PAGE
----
Besides all his investigations on illustrative anatomy, Valsalva gathered along his life pathological findings encountered on sick patients who arrived in the autopsy room. In 1723, the year of his death, all that gathered material was trusted to Morgagni by Bologna University and it became the basis for De sebidus, in which half of cases were by Valsalva. Valsalva's studies were basically surgical types, differing from Morgagni's whose cases derived from internal medicine (25).

Morgagni also left his contributions through specimen dissection. The exchanged respect between Valsalva and Morgagni was known by everyone and the signs of the master are present in every piece of Giovanni's work, and he states: "There is no one; there is nothing ahead of him and few to be compared to him". (7,28)

He made important observations (6,17,29) as:

- Petit's sinus, also Morgagni's sinus or Valsalva's Sinus that contributed to the initial anatomical studies by Franois Pourfour du Petit (1664-1741), who was a French anatomist, physiologist and surgeon (6). It is the space between superior aspect of each of the semicircular cusps of aortic valve and the dilated portion of the wall of the ascending aorta. The coronary arteries arise from two of those sinuses.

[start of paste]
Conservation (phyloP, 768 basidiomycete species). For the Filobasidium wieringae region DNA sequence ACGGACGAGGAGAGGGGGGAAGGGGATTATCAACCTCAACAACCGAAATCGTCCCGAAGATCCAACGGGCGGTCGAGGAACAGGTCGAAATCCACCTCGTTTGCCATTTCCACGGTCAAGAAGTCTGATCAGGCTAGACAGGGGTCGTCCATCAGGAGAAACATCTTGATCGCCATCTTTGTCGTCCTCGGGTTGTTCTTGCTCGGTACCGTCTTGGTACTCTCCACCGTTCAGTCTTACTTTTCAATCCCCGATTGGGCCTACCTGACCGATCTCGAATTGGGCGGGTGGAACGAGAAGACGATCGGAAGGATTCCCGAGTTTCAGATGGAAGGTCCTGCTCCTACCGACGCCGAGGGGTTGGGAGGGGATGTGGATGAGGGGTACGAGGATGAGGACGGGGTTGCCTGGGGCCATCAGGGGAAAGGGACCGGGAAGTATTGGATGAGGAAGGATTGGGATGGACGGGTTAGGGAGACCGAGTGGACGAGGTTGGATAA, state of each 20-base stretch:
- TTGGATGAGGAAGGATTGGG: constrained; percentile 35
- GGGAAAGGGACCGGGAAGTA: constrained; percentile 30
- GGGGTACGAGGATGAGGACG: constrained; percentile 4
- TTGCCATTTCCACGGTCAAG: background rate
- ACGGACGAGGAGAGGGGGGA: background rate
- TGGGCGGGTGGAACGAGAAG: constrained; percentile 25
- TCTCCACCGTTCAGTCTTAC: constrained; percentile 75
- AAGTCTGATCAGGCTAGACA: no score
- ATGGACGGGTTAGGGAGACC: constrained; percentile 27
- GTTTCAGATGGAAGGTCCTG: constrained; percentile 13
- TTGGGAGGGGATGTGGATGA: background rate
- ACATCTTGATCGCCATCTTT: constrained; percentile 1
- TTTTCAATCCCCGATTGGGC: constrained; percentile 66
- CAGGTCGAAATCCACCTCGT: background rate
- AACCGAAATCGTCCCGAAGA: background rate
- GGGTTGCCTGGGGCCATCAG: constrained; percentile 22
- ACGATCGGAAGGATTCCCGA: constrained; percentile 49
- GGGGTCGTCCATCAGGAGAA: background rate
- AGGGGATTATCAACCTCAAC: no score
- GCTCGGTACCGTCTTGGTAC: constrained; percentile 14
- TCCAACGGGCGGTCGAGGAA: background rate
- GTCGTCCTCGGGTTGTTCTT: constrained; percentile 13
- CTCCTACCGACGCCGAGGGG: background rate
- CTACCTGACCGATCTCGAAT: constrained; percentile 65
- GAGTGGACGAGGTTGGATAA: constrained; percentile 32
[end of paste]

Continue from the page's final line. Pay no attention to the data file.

- Valsalva Antrum or mastoid antrum is a cavity in the petrous portion of the temporal bone.

- Valsalva dysphagia, described in De aure humana tractatus. Bologna, 1704

- Valsalva's ligament attaches the auricle to the side of the head.

- Valsalva's muscle consists of a band of vertical muscular fibers on the outer surface of the tragus of the ear, innervated by the temporal branch of the facial nerve

On April 22, at the age of 43 Valsalva married Elena Lisi, the seventeen-year old daughter of a noble Bolognese senatorial family; they had six children, three of whom died young. (8,11,12,13,19,30). His late marriage was perhaps due to his career devotion.

Valsalva started feeling ill early, losing his sense of smell. In an afternoon, in Venice, when discussing his favorite topic with Morgagni suddenly begin to present dyslalia, by speaking few words with trouble, which Morgagni was not able to understand (5,30). This incident lasted few hours and based on his previous studies on physiopathology of cerebrovascular accident, he was able to know what had happened. Two year later, on February 2, 1723, at the age of 56, Antonio Mara Valsalva passed away of brain stroke or apoplexy (6,30).